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An Explanation for Unanswered Prayer?

In Matt. 13:3-23, Jesus gives the parable of the sower who throws his seed out onto various types of soil. Most of the seeds don’t stick for various reasons; some do and bear fruit. Jesus states to his (confused) disciples that He’s speaking of the Kingdom of Heaven and the seed of the gospel on men’s heart.

But I’ve often felt there’s a similarity between the sower in this story and the intercessor who sows the seeds of prayer. When you’re praying for people going through a rough time — illness, loss of job, etc. — it seems that the more receptive they are to divine intervention in their lives, the more open their hearts are to the moving of the Holy Spirit, and the more apt they are to receive a miracle or a breakthrough in their lives.

And even if a breakthrough or miracle doesn’t arrive, those people seem to be given extra grace to survive or handle their situation with strength and fortitude.

The least receptive and most self-sufficient “sufferers” — even among Christians — seem to continue simmering in their problems with no apparent breakthrough unless there’s a turning point within their heart. Perhaps this sounds judgmental. I don’t mean for it to be. It’s just something I’ve observed in my own prayer times and as a result of my own frustration with unanswered prayers, both directed at situations in my own life and prayer for others.

So, ask yourself, Am I being receptive and open-minded when it comes to the prayers of others for me and my life or have I hardened my heart a bit — because I think I can get out of this or handle this situation on my own? Or maybe because I have given up or feel like I deserve punishment and don’t deserve to be blessed?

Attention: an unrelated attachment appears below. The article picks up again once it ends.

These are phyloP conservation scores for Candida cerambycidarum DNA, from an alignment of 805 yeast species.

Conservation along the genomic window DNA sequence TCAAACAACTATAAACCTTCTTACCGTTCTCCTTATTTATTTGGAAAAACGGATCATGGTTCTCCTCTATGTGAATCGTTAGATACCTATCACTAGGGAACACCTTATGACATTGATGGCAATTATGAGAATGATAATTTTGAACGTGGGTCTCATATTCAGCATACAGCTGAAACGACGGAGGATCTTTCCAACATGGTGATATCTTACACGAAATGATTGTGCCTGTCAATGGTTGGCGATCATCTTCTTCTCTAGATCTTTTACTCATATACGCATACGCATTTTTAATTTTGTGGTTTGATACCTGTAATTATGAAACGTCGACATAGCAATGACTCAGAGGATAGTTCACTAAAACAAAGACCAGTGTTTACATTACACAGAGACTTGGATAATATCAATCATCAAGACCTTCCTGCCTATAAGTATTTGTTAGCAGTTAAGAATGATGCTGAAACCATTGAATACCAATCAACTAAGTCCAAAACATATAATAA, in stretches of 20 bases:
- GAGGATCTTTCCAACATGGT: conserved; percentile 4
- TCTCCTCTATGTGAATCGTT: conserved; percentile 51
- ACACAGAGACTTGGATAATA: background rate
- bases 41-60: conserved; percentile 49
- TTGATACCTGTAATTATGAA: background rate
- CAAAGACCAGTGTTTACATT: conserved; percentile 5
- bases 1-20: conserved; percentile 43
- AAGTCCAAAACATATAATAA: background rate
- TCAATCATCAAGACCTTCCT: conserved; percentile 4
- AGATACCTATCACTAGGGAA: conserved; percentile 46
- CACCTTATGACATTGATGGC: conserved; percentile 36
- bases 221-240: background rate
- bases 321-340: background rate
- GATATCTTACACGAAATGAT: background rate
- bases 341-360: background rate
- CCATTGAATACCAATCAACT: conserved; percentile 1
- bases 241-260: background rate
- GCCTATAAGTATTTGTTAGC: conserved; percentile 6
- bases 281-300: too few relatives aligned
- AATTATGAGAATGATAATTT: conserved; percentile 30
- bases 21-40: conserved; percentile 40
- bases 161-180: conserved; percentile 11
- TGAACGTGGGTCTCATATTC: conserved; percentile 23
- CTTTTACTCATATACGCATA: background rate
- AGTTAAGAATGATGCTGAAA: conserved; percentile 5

With prayer, persistence is key (remember the parable of the widow who kept knocking?) but at the same time we must acknowledge that the human will plays a key part. God will not force anyone to salvation, to faith or even to blessing. We must open our heart’s door to Him.

Behold, I stand at the door, and knock: if any man hear my voice, and open the door, I will come in to him, and will sup with him, and he with me. — Revelation 3:20

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2 Comments to “An Explanation for Unanswered Prayer?”

  1. This is a good reminder to keep asking, seeking, and knocking until God answers. I sometimes give up too quickly in my prayers when they’re not answered right away, and I don’t always press in and earnestly intercede for something with the passion of that widow seeking justice in Jesus’ parable.

    The attitude of our hearts is critical in this process – it’s that strange and seemingly contradictory balance of fervently interceding for something and at the same time saying, “yet not my will, but Yours.” If my heart is ready to receive God’s answer, even if it’s not what I think it should be, then I’ll be more likely to recognize it when it comes!

  2. Amen to that!

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